Deanna Manson (LCol. Retired), CD (Cdn. Forces Decoration), M.A., P. Log.(Professional Logistician). A graduate of General Vanier S.S., Deanna Manson is a retired Lieutenant-Colonel (LCol), athlete, musician, and former United Nations’ employee, who now works for the Canadian Border Services Agency (CSBA).
Q.1. Most people reading your CV would be pleased to have accomplished just one of your achievements and retire on their laurels. What keeps you motivated?
A. I feel proud that my entire professional career has been dedicated to public service with the Canadian Armed Forces, the U.N., and CBSA. When I retired from the military in 2017, at age 48, I intended to keep working and the opportunity to work for the U.N. was a dream come true. I am motivated by doing good things for Canada. In my duties at CBSA, I manage a team of Hearing & Appeals staff that go before the Immigration and Refugee Board.
Q.2. Can you relay two of your fondest memories of Cornwall?
A. I love the water and I love fishing, so fishing with my Grandpa Manson on Lake St. Francis embedded those loves into my soul. I developed my passion for music at GVSS under the guidance of Mme. Rachel Villeneuve who got me into the SD & G Youth Band and a spot in the pit orchestra for Glen Productions.
Q.3. What led you to joining the military?
A. In grade 13, I spoke to a military recruiter about joining the military as a musician, however, I played the bass violin and there was no demand for that instrument. After looking at my high school marks, the recruiter suggested that I apply to the Royal Military College. I joined the military as an Air Force Logistics Officer, not really knowing what “logistics” was, but I loved my job and served for 28 years!
Q.4. What two military traditions are the most meaningful to you?
A. I love military bands, ever since I saw the Central Army Band in grade 7. I played bass violin and guitar at events and marched in parades. I also participated in military sports programs, including the broomball skills that I learned to at Sir John Johnson P.S. in Cornwall and even won a trophy for contributing to the CAF women’s hockey program.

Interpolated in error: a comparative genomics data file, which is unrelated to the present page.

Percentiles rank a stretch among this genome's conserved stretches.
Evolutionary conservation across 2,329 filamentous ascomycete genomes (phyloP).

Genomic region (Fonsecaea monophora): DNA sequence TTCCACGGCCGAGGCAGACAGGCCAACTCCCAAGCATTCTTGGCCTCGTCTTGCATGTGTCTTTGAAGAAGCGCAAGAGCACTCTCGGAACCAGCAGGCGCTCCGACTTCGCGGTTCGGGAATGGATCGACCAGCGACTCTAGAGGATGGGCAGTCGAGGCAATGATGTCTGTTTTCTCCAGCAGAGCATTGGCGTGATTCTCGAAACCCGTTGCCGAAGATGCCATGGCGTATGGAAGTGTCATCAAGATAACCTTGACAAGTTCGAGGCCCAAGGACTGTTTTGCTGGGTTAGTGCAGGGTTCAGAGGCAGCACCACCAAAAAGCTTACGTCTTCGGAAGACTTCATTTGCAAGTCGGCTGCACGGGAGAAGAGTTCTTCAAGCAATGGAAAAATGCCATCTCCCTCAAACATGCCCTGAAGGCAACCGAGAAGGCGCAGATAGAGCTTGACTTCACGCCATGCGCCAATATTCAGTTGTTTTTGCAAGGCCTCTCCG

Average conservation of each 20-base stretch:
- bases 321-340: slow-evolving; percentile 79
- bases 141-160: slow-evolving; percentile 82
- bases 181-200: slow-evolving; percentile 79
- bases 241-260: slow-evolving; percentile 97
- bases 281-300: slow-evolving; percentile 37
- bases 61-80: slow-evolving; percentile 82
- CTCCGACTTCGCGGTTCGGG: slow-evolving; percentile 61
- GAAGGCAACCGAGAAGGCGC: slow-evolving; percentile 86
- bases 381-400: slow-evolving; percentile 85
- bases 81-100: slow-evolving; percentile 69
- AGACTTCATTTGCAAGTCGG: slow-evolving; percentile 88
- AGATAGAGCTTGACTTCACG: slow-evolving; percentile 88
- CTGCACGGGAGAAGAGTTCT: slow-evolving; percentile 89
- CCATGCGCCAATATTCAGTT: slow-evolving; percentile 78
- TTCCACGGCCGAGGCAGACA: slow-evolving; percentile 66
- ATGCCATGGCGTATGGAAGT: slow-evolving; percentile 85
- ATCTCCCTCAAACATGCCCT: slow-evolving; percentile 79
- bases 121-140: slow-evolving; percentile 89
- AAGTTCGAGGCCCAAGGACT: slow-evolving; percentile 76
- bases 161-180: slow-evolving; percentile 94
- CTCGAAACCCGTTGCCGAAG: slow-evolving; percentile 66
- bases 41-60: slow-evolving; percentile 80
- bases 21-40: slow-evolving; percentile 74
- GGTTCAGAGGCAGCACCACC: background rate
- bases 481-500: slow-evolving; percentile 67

Q.5. What challenges did you face as a woman in the CAF? Whatchallenges did you face as a student in general?
A. I entered the College in 1989 when things were still pretty tough for women. In those days, Cadets were hazed and put through rituals (disguised as training), that would not be allowed today. I remember distinctly attending a briefing by the Director of Cadets where he explained that a new CAF harassment policy had just been implemented that specifically banned hazing. After the briefing we went back to the barracks and were hazed! We were called “S.W.E.A.T’s” – “Silly Women who Eat All of the Time.”
Q. 6.What did you graduate in and how did you become a P.Log?
A. I graduated with a Honours B.A. in History. During the summers I trained in my occupational specialty, so by 1992, I was fully trained as a Logistics Officer specialising in Transport. I later earned specialties in Air Movement and Control. I returned to RMC in 2003 – 2005 for a M.A. in Defence Management and Policy. As part of my occupational training, I earned the P.Log designation and maintained it throughout my professional career.
Q. 7. What was your first posting?
A. Out of RMC as a Second Lieutenant and fully trained, I should have been posted to a base/wing, but there was a shortage of positions. Consequently I was posted to Air Command Headquarters in Winnipeg and assigned as a staff officer. Not a normal start to a career, but I learned SO MUCH under the command of Air Force legend, Col. Bob Pirson. After a year I was promoted to Lieutenant and moved to 14 Wing Greenwood, N.S., as a Transport Officer.